[INDOLOGY] Re : Re: crossing oceans?

Robert Goldman rpg at berkeley.edu
Thu Oct 13 18:19:03 EDT 2016


I believe that Clementin is no doubt correct in seeing the issue as connected with taboos on diet (and alsomingling with outsiders and their custom). Perhaps it originates with the old notions such as that of Manusmṛti 2.22 etc. of the Āryavarta bounded east and west by the oceans as the  (only) suitable homeland for the “Aryas.” Then too one sees in the 19th century such issues as Indian troops in the company army, many of whom were brahmans, being aggrieved at being made to fight in Burma. But this issue  also affected non-brahman higher caste groups  as we see from Gandhi’s account of the concern of his caste fellows about his voyage to England and the “śuddhi” he had to undergo on his return.
Dr. R. P.  Goldman
Catherine and William L. Magistretti Distinguished Professor in South and Southeast Asian Studies
Department of South and Southeast Asian Studies MC # 2540
The University of California at Berkeley
Berkeley, CA 94720-2540
Tel: 510-642-4089
Fax: 510-642-2409

> On Oct 13, 2016, at 10:10 AM, Clementin Catherine <catherine.clementin-ojha at ehess.fr> wrote:
> 
> Dear Dr Wujastyk, 
> The taboo on crossing the ocean was essentially a 19th century social issue, but it does not mean it was not found earlier. The main problem was not so much the crossing per se but the fact that on board one could not follow food regulations. By crossing the sea therefore, one ran the risk of losing one's caste. But again this was an  issue only for those who came back to India, not for those who stayed abroad and outside Hindu society.
> I have attempted to synthetize the main aspects of the question of sea travel for the Brill Encyclopedia of Hinduism (Catherine Clémentin-Ojha, “Travel Regulations”, in: Brill’s Encyclopedia of Hinduism, Edited by: Knut A. Jacobsen, Helene Basu, Angelika Malinar, Vasudha Narayanan. Consulted online on 13 October 2016 <http://dx.doi.org/10.1163/2212-5019_beh_COM_9000000028 <http://dx.doi.org/10.1163/2212-5019_beh_COM_9000000028>> First published online: 2012). I can also send a pdf of the same.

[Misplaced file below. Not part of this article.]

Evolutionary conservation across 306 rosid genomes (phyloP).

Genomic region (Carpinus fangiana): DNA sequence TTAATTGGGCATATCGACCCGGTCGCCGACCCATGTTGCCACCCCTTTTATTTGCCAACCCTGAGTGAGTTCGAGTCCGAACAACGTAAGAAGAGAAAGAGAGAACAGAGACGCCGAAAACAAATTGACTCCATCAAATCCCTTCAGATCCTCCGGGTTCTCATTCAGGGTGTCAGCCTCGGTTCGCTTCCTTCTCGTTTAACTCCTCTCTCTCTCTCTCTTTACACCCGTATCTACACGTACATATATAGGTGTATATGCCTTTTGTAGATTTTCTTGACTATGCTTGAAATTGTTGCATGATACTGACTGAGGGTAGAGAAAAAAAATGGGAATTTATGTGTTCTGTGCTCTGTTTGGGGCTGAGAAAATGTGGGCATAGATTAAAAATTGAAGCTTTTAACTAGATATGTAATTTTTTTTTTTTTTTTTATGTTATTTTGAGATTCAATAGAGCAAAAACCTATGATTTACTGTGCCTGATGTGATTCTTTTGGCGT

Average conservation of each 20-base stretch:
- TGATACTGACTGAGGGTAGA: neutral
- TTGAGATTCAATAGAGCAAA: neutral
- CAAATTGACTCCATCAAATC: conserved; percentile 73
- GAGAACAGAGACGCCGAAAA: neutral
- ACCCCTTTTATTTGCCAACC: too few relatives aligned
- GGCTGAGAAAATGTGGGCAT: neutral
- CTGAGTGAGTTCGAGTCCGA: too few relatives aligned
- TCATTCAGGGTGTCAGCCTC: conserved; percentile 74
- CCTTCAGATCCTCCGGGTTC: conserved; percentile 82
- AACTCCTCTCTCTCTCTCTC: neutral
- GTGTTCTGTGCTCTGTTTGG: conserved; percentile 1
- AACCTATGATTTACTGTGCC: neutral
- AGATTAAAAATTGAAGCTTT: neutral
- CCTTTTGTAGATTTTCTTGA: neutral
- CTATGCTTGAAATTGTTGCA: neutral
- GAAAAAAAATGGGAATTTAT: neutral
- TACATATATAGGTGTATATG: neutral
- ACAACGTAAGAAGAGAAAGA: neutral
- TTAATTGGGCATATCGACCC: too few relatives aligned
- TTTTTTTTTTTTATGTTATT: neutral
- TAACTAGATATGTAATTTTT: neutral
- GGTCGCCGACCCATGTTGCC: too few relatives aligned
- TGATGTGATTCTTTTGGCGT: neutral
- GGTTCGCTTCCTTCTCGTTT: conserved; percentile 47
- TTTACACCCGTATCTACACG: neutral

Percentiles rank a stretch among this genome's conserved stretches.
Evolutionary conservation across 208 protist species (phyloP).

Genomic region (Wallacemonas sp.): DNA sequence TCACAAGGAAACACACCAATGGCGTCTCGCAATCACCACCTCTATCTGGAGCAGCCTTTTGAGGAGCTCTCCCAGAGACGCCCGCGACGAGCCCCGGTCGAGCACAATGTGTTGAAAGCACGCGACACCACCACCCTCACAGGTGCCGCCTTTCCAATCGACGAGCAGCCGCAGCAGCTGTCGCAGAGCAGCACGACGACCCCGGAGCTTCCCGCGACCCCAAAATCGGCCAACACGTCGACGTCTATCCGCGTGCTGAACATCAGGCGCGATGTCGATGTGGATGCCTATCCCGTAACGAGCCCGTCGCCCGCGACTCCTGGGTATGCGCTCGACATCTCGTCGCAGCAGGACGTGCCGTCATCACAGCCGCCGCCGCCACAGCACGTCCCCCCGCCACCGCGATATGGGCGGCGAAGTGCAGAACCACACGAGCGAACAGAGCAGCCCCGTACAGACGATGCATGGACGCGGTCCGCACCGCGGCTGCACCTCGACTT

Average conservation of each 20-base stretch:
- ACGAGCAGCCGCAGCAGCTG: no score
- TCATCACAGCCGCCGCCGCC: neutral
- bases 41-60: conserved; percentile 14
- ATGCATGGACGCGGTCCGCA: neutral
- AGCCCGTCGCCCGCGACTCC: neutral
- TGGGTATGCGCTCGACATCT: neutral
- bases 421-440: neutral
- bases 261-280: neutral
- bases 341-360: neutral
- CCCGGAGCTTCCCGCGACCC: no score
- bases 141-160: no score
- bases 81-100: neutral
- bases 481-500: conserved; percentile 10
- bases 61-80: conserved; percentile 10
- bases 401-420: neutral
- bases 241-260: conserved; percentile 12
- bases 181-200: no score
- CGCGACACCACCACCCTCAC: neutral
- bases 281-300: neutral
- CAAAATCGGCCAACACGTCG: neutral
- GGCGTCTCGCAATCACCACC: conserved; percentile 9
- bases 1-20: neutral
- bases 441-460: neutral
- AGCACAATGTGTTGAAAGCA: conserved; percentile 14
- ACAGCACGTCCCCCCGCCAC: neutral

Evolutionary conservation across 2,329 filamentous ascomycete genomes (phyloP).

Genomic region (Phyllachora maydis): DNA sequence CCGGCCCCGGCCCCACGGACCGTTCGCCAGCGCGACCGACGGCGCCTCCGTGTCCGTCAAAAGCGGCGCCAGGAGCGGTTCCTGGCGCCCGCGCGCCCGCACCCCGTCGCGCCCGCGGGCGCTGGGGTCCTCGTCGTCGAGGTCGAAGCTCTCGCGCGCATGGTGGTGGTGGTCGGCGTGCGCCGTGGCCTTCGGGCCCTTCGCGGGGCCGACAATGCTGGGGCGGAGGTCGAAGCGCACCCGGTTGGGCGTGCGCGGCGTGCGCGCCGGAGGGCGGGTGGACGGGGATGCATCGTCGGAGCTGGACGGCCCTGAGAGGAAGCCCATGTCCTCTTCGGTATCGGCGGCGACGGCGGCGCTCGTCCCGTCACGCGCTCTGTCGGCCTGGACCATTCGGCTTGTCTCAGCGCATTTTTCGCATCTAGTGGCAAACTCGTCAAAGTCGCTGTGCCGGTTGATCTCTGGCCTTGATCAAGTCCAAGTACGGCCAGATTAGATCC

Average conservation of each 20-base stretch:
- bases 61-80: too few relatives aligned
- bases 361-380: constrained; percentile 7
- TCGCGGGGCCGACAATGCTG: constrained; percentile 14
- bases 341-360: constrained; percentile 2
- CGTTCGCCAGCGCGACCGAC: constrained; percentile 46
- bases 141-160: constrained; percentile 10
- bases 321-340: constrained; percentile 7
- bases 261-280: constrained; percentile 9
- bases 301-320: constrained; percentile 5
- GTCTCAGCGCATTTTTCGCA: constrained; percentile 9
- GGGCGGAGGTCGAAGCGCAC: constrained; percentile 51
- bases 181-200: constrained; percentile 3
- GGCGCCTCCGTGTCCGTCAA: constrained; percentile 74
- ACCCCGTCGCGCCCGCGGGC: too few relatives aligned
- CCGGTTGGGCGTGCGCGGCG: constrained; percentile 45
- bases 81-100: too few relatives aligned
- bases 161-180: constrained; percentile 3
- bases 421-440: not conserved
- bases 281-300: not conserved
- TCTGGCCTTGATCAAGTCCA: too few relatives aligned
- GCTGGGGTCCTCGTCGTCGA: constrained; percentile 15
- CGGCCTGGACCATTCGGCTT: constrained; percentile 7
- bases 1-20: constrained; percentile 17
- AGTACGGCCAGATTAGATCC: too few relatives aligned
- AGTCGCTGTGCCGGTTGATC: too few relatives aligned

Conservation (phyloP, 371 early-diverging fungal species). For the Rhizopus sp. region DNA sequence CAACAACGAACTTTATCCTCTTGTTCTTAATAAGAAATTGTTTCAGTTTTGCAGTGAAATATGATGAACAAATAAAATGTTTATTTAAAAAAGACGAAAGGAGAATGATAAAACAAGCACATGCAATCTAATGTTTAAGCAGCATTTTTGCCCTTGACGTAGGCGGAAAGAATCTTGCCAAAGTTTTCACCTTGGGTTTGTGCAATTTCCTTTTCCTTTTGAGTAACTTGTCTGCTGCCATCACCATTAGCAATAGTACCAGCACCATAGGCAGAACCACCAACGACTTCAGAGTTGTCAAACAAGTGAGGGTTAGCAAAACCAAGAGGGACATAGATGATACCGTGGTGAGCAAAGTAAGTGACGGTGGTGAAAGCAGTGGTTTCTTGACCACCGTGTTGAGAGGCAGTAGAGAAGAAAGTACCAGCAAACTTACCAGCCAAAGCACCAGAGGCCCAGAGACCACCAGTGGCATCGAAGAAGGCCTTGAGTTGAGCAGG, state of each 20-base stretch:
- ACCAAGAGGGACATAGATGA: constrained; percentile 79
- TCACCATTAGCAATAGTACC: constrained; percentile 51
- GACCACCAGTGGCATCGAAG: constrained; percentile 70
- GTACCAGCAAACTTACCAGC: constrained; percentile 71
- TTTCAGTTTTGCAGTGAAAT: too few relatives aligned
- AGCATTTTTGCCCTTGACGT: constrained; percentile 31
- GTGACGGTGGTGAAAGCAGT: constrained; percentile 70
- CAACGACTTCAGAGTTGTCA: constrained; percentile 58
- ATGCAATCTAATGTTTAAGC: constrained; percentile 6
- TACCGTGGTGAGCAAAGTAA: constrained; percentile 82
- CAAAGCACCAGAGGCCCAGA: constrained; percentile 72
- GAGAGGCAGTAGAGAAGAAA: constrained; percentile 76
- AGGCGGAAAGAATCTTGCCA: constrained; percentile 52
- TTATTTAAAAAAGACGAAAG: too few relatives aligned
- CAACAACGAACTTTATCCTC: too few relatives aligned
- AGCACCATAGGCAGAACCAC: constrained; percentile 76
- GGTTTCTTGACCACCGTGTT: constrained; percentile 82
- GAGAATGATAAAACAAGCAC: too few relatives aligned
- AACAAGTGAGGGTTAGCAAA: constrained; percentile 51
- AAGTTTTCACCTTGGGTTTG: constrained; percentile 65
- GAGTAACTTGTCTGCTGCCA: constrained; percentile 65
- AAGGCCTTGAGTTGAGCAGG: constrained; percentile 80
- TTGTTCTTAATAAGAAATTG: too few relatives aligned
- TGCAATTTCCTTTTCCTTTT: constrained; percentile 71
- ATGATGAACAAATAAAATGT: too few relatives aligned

> As for the ocean itself, we might also recall that according to ancient Indian cosmology the "Indian space" is entirely surrounded by sea.
> Best wishes,
> Catherine Clémentin-Ojha, Paris
> 
> 
> ----- Mail d'origine -----
> De: alakendu das <mailmealakendudas at rediffmail.com <mailto:mailmealakendudas at rediffmail.com>>
> À: wujastyk at gmail.com <mailto:wujastyk at gmail.com>
> Cc: indology at list.indology.info <mailto:indology at list.indology.info>
> Envoyé: Thu, 13 Oct 2016 18:17:53 +0200 (CEST)
> Objet: Re: [INDOLOGY] crossing oceans?
> 
> 
> 
> Dr.Wujastyk,
> 
> Yes, 'Ocean' has often been used in Ancient Indian texts. The probable reason may be to relate the vastness of our life ,with its myriad of complexities. to the vastness of an ocean. This perhaps is relevant, since the ultimate aim of our life,according to our ancient Indian philosophy ,is to attain enlightenment in life,and thereby bypass all mundane problems ,by way of Realisation of our Self ( i.e.Atmana) .
> 
> 
> A quote from Shankaracharya's Vivekchuramani- 
> 
> 
> Uddharen Atmanam Atmana Magnau Samsar Baridah .
> 
> 
> Here the word'Samsar Baridah'implies THIS LIFE-OCEAN depicting the various shades, Crest-nadir,the tumultous multititude of our life-cycle 
> 
> 
> 
> ALAKENDU DAS
> 
> 
> 
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